Choosing that "perfect" college -- whether to apply or to attend -- is no easy task. The College Whisperer™ offers some advice on how to find the college that's best for you. 

Lily Herman, college student at Wesleyan University and Co-Founder of The Prospect, writes:   

What do you think is the most important thing for a student to look at when choosing a college? Or, what's an important aspect that many students don't look at or think about but they should?  

The College Whisperer

There truly is no single factor that can -- or, for that matter, should -- be determinative when deciding on a college. Typically, there will be a good number of reasons for a student to select a college, as well as rational reasons for the student to say, "that college is not for me."

Just what makes the perfect fit? Well, what will be one student's treasure may well be another's trash, so to speak. To some, it's all about the academics. Programs that align with one's career goals. Professors who are accessible (and speak English :-). To others, it may be the diversity of courses, or the diversity of students. Some vie for that tranquil campus setting of rolling hills and open spaces, while others prefer the city as campus. That small, quaint college life, or the large, bustling campus primed for the NCAA's Final Four.

Could it be the food in the dining halls? The dorm rooms? Greek life? Every student is unique, and so, each student's perspective on what makes the perfect college fit is different.

Then too, there's the matter of finances. "Can I afford to attend that college? Will my financial aid needs be met? Are there scholarships available, and how do I go about applying for them?"

What should not be determinative is, perhaps, easier to categorize.

Rankings, for instance. Fun to look at and to analyze, yet virtually meaningless when it comes to deciding which college will be a good fit for YOU.

Then there's the old popularity contest. The "I want to go where all my friends are going." Reminds me of a student I counseled several years back who only wanted to go to the University of Wisconsin. "Why?," I inquired. "Do you like cheese." "No," he responded, quizzically. "Do you like extremely cold winters?," I shot back. "No," he said, becoming impatient. "Do you like bad politics?," I asked, knowing this would go right over his head. He looked at me as if I had three eyes. "So why Wisconsin?," I asked with an inquisitive grin. To which my young charge replied, confidently, "Because all of my friends are applying there!"

Great story. Terrible reason for applying to a particular school.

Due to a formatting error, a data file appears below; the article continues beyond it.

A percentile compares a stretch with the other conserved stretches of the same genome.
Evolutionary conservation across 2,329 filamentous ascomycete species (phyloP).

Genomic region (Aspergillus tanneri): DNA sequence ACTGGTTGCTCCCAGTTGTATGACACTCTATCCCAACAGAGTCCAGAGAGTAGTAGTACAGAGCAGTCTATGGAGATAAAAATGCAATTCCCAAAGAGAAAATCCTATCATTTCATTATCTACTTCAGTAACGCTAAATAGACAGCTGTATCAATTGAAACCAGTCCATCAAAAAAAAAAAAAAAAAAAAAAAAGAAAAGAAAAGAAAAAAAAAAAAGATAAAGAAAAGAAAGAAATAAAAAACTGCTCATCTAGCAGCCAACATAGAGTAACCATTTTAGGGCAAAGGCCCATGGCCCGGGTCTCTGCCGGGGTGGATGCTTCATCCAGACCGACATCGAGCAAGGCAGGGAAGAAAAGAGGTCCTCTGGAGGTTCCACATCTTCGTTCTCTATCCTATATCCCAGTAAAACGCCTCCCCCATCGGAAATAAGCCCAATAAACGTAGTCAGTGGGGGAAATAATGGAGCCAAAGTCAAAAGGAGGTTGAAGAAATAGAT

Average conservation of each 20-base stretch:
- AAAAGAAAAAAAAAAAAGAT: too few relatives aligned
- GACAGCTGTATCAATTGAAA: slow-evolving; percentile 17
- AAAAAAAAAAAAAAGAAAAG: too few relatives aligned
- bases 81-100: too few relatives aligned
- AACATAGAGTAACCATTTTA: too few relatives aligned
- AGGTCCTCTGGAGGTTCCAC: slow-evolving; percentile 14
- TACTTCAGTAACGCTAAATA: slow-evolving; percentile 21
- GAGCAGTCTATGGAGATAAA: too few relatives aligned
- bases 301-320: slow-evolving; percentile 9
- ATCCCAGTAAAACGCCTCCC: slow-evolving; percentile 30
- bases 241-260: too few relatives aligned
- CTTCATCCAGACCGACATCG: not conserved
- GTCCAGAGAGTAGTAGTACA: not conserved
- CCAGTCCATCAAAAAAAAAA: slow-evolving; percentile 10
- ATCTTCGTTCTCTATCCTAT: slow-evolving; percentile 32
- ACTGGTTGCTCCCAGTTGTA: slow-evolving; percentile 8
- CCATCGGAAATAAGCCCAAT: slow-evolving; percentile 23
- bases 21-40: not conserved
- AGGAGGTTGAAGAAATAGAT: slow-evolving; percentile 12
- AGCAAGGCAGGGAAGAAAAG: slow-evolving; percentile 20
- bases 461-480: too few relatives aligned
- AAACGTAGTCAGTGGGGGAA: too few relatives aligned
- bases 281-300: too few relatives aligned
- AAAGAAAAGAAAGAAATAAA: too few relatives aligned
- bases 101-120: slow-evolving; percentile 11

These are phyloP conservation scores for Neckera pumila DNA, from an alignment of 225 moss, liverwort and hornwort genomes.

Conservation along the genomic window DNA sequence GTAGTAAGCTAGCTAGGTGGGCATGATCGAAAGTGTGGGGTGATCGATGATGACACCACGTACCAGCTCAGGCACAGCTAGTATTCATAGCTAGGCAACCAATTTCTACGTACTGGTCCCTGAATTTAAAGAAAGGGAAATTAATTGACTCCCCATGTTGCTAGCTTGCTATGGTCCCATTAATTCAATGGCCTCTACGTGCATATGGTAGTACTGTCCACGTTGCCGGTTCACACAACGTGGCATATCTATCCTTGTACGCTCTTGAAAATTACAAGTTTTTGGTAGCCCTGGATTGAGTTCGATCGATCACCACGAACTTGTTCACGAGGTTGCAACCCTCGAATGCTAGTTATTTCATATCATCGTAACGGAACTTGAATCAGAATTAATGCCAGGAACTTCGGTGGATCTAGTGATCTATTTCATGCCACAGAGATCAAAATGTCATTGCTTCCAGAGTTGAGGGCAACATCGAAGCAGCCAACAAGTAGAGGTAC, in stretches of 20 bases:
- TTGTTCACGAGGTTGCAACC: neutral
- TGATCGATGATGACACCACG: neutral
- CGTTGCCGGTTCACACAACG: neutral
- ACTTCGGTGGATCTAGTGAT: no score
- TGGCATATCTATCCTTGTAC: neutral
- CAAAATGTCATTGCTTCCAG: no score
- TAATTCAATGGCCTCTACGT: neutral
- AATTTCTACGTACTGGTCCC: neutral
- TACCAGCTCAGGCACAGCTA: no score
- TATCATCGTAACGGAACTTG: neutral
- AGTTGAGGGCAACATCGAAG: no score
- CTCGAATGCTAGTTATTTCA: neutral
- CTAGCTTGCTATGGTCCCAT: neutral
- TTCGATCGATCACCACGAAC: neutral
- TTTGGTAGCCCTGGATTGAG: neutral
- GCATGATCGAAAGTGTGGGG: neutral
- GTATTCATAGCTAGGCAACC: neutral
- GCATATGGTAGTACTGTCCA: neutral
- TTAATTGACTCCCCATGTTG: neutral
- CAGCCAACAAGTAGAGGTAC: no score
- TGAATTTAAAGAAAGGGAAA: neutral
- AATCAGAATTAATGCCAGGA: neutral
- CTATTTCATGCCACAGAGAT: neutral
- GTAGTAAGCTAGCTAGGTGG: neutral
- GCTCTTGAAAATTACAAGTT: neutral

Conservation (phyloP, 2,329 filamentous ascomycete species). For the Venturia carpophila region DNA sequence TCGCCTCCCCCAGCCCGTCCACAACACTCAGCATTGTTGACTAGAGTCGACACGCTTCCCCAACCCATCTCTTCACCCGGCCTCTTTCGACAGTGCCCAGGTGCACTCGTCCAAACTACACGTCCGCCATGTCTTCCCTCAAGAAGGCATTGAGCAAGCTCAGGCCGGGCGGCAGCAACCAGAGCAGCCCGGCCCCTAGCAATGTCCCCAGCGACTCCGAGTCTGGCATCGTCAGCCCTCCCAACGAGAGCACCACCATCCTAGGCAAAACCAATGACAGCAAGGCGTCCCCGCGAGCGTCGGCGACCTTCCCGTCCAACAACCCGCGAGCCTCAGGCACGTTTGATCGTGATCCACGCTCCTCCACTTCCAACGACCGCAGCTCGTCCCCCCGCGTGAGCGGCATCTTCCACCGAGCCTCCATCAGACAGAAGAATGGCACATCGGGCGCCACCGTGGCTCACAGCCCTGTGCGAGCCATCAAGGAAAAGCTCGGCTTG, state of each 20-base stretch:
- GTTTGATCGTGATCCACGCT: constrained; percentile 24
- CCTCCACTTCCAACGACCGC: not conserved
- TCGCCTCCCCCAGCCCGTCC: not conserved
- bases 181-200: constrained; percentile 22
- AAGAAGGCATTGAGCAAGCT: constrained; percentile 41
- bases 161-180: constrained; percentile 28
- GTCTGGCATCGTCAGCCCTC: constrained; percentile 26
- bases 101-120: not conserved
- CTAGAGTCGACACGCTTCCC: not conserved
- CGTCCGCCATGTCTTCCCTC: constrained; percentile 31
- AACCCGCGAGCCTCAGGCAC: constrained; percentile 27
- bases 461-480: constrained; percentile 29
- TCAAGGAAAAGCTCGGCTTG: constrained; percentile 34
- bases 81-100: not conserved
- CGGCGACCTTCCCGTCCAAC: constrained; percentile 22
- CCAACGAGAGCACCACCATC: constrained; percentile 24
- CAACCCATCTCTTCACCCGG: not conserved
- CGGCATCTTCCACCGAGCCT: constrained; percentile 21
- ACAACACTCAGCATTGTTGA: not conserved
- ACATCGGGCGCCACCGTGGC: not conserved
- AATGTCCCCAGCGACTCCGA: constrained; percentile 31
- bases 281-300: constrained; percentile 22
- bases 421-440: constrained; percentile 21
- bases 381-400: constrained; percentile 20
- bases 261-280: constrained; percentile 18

College-bound students should sit themselves down, make a list -- or several -- of what they think they would like and not like about a college, as well as a list -- or several -- of colleges that more nearly fit the list of likes. [Yes, grades, scores and other such niceties must go into the mix, but we'll narrow our lists down to Target, Safety and Reach later.]

Then, by all means, visit the campus. First, virtually, via the college websites and online virtual tours ( and, to name but two). Once you've narrowed your choices down further still, visit in person. Take a tour. Taste the food. Sit in on a class or two. Stay overnight in the dorms. Speak with students, parents, professors, administrators and alumni. Ask questions.

No idea where to begin your college search? Always best to start with you. Who you are. What you would like to become. Where you are comfortable. How far outside that comfort zone you're willing to travel.

Then, too, websites, such as College Board's The Big Future,, and, of course,, can be helpful.

Attend a local college fair, speak with your guidance counselor, and, by all means, have a conversation with friends and relatives already in college.

Students are often surprised to find that schools they thought would be among their top choices sometimes fall from grace once they start exploring the options. Suddenly, all things considered, they find themselves comfortable, and happy, at a college they may not have even thought about (or heard of) when they first began the search. Which is exactly the way it should be in deciding upon that perfect college!

P.S. That student who "only wanted to go to the University of Wisconsin," didn't. He visited in the dead of winter (sans cheese), and never bothered to apply. He is currently a most contented Junior at Marist College in Poughkeepsie, NY.

Plan. Prepare. Prevail!

The views and opinions expressed in this blog are solely those of
The College Whisperer. Who knows what peril lurks in the college application and admissions process? The College Whisperer™ knows. . .
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